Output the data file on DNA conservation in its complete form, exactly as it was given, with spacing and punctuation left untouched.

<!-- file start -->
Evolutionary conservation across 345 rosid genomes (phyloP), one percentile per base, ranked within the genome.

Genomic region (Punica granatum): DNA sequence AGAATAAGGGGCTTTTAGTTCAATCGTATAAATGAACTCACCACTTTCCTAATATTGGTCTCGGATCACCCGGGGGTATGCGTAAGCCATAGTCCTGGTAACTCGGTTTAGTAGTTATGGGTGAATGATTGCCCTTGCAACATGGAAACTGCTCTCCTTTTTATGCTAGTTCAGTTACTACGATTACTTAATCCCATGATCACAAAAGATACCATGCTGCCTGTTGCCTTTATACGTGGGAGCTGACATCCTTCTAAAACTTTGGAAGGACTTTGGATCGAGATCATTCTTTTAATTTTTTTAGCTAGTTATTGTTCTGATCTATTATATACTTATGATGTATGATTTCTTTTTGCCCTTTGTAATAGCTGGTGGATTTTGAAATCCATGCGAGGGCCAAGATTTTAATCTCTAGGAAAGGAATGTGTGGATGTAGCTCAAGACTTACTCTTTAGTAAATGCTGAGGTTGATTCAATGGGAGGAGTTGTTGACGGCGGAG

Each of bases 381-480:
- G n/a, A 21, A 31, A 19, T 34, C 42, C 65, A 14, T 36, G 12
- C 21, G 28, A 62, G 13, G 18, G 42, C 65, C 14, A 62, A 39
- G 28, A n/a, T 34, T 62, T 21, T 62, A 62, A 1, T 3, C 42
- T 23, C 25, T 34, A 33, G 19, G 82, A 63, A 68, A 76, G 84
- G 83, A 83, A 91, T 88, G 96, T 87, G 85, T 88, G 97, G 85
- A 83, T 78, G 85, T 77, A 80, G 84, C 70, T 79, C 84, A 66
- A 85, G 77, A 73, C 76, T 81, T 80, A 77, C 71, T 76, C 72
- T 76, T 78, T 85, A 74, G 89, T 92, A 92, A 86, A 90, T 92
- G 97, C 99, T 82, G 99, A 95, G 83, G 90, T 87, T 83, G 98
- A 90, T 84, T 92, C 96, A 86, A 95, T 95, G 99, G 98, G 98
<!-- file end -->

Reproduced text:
Evolutionary conservation across 345 rosid genomes (phyloP), one percentile per base, ranked within the genome.

Genomic region (Punica granatum): DNA sequence AGAATAAGGGGCTTTTAGTTCAATCGTATAAATGAACTCACCACTTTCCTAATATTGGTCTCGGATCACCCGGGGGTATGCGTAAGCCATAGTCCTGGTAACTCGGTTTAGTAGTTATGGGTGAATGATTGCCCTTGCAACATGGAAACTGCTCTCCTTTTTATGCTAGTTCAGTTACTACGATTACTTAATCCCATGATCACAAAAGATACCATGCTGCCTGTTGCCTTTATACGTGGGAGCTGACATCCTTCTAAAACTTTGGAAGGACTTTGGATCGAGATCATTCTTTTAATTTTTTTAGCTAGTTATTGTTCTGATCTATTATATACTTATGATGTATGATTTCTTTTTGCCCTTTGTAATAGCTGGTGGATTTTGAAATCCATGCGAGGGCCAAGATTTTAATCTCTAGGAAAGGAATGTGTGGATGTAGCTCAAGACTTACTCTTTAGTAAATGCTGAGGTTGATTCAATGGGAGGAGTTGTTGACGGCGGAG

Each of bases 381-480:
- G n/a, A 21, A 31, A 19, T 34, C 42, C 65, A 14, T 36, G 12
- C 21, G 28, A 62, G 13, G 18, G 42, C 65, C 14, A 62, A 39
- G 28, A n/a, T 34, T 62, T 21, T 62, A 62, A 1, T 3, C 42
- T 23, C 25, T 34, A 33, G 19, G 82, A 63, A 68, A 76, G 84
- G 83, A 83, A 91, T 88, G 96, T 87, G 85, T 88, G 97, G 85
- A 83, T 78, G 85, T 77, A 80, G 84, C 70, T 79, C 84, A 66
- A 85, G 77, A 73, C 76, T 81, T 80, A 77, C 71, T 76, C 72
- T 76, T 78, T 85, A 74, G 89, T 92, A 92, A 86, A 90, T 92
- G 97, C 99, T 82, G 99, A 95, G 83, G 90, T 87, T 83, G 98
- A 90, T 84, T 92, C 96, A 86, A 95, T 95, G 99, G 98, G 98